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From J. J. Weir   [before 28 April] 1868

Summary

Proportion of sexes in chaffinches.

Pugnacity of blackbirds and robins.

Harrison Weir reports up to nine eggs in starling nests.

Newspaper report of a sheep born with its owner’s brand.

Author:  John Jenner Weir
Addressee:  Charles Robert Darwin
Date:  [before 28 Apr] 1868
Classmark:  DAR 86: C1–2, DAR 84.1: 73–4
Letter no:  DCP-LETT-6078

To J. J. Weir   4 April [1868]

Summary

CD thanks JJW for the mine of information his last "ten!" letters contain. Comments on sexual display of pheasants and colour preferences of pigeons.

Asks about hens that pair earliest in spring and about possible existence of unpaired birds.

Author:  Charles Robert Darwin
Addressee:  John Jenner Weir
Date:  4 Apr [1868]
Classmark:  American Philosophical Society (Mss.B.D25.)
Letter no:  DCP-LETT-6090

From J. J. Weir   5 April 1868

Summary

George Rolleston’s son was born with a scar on his knee exactly where GR cut himself with a knife years before his marriage. Gives several other examples of inherited mutilation.

Author:  John Jenner Weir
Addressee:  Charles Robert Darwin
Date:  5 Apr 1868
Classmark:  DAR 181: 74
Letter no:  DCP-LETT-6093

From J. J. Weir   16 April 1868

Summary

Describes a curious litter of rabbits.

Pairing of rooks, courtship of golden pheasant.

Behaviour of finch hybrids.

Seasonal coloration of birds; bright plumage results from sexual selection.

Author:  John Jenner Weir
Addressee:  Charles Robert Darwin
Date:  16 Apr 1868
Classmark:  DAR 84.1: 71–2, 140, DAR 181: 75
Letter no:  DCP-LETT-6125

To J. J. Weir   18 April [1868]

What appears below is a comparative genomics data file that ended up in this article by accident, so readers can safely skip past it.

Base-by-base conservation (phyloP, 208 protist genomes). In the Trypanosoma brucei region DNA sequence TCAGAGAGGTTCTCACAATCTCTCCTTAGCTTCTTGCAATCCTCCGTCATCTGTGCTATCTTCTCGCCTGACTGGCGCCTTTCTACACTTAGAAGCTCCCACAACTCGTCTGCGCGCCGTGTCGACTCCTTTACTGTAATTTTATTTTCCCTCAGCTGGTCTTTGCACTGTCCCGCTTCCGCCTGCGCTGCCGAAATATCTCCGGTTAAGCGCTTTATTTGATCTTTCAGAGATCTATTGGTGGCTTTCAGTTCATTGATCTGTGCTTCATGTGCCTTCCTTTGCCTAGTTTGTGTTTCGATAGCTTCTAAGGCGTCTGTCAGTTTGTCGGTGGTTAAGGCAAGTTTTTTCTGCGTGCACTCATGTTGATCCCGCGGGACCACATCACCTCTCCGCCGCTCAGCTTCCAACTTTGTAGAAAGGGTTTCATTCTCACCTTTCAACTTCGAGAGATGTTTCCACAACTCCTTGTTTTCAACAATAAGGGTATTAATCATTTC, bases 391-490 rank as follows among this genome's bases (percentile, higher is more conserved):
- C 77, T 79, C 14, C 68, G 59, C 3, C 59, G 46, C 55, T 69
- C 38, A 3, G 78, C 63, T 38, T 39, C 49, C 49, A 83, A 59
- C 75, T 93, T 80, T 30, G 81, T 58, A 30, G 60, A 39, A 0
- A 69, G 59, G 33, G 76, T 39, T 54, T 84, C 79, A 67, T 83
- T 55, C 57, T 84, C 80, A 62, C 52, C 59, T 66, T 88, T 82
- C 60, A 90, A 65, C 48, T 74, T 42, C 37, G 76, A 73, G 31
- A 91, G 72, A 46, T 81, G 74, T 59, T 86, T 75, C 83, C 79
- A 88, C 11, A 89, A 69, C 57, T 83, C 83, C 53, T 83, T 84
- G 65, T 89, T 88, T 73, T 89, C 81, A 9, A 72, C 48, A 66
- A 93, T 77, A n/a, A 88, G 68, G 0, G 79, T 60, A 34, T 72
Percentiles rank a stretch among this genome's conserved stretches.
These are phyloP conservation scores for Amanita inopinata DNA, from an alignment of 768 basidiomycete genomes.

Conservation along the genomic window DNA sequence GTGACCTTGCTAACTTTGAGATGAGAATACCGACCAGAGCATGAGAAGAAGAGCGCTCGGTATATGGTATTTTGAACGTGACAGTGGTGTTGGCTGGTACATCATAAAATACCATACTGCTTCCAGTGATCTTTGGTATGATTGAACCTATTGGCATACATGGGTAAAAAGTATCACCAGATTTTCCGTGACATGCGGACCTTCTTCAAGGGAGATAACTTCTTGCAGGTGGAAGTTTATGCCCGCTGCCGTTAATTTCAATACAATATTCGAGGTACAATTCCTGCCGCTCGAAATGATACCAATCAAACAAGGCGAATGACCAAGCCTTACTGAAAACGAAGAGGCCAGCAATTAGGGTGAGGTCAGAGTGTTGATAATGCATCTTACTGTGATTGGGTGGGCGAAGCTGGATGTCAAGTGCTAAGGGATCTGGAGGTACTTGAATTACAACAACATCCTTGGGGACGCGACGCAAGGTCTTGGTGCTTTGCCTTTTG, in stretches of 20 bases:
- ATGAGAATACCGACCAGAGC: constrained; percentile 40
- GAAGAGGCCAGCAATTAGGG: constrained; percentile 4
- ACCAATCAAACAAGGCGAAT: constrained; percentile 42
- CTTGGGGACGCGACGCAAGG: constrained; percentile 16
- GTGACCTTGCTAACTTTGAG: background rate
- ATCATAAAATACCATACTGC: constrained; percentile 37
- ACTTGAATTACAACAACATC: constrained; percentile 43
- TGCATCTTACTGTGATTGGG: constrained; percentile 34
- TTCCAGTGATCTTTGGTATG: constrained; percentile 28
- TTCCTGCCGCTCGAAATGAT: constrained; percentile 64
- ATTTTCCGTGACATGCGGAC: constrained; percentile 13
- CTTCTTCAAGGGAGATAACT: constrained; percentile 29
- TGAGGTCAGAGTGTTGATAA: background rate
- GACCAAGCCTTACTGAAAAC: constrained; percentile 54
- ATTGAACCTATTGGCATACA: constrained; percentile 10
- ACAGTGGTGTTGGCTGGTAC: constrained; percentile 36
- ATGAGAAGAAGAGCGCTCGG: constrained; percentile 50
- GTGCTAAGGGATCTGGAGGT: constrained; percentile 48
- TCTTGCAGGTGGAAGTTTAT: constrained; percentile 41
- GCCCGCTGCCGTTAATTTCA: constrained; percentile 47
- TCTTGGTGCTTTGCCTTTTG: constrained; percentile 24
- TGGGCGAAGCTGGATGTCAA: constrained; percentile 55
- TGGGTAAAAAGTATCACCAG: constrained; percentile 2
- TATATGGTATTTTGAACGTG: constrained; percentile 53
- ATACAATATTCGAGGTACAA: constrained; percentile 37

Summary

Discusses rapid replacement of mates among birds. "I begin to think that the pairing of birds must be as delicate and tedious an operation as the pairing of young gentlemen and ladies. If I can convince myself that there are habitually many unpaired birds it will be a great aid to me in sexual selection". Notes rivalry of singing birds.

Heard from George Rolleston of the inherited effects of an eye injury.

Disagrees with A. R. Wallace’s idea "that birds learn to make their nests from having seen them whilst young" ["The philosophy of birds’ nests", Intellect. Obs. 11 (1867): 413–20].

Author:  Charles Robert Darwin
Addressee:  John Jenner Weir
Date:  18 Apr [1868]
Classmark:  Duke University, Rubenstein Rare Book and Manuscript Library (RL.10387)
Letter no:  DCP-LETT-6128

From J. J. Weir   20 April 1868

Summary

Instinct in birds; nest-building.

Inheritance of acquired characters.

Author:  John Jenner Weir
Addressee:  Charles Robert Darwin
Date:  20 Apr 1868
Classmark:  DAR 181: 76
Letter no:  DCP-LETT-6130

From J. J. Weir   28 April – 4 May 1868

Summary

Observations on root-climbers. Variegated and arborescent varieties of Hedera.

[CD’s notes are for his reply, 6165.]

Author:  John Jenner Weir
Addressee:  Charles Robert Darwin
Date:  28 Apr – 4 May 1868
Classmark:  DAR 181: 77
Letter no:  DCP-LETT-6145

From J. J. Weir   [14 April 1868]

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Summary

Starlings find new mates readily. Nesting in threes common.

Recognition of song by birds.

Author:  John Jenner Weir
Addressee:  Charles Robert Darwin
Date:  [14 Apr 1868]
Classmark:  DAR 84.1: 88–9
Letter no:  DCP-LETT-6152
Document type
letter (8)
Author
Addressee
Correspondent
Darwin, C. R. (8)
Weir, J. J.[X]
Date
1868
04
04 (1)
05 (1)
14 (1)
16 (1)
18 (1)
20 (1)
28 (2)
letter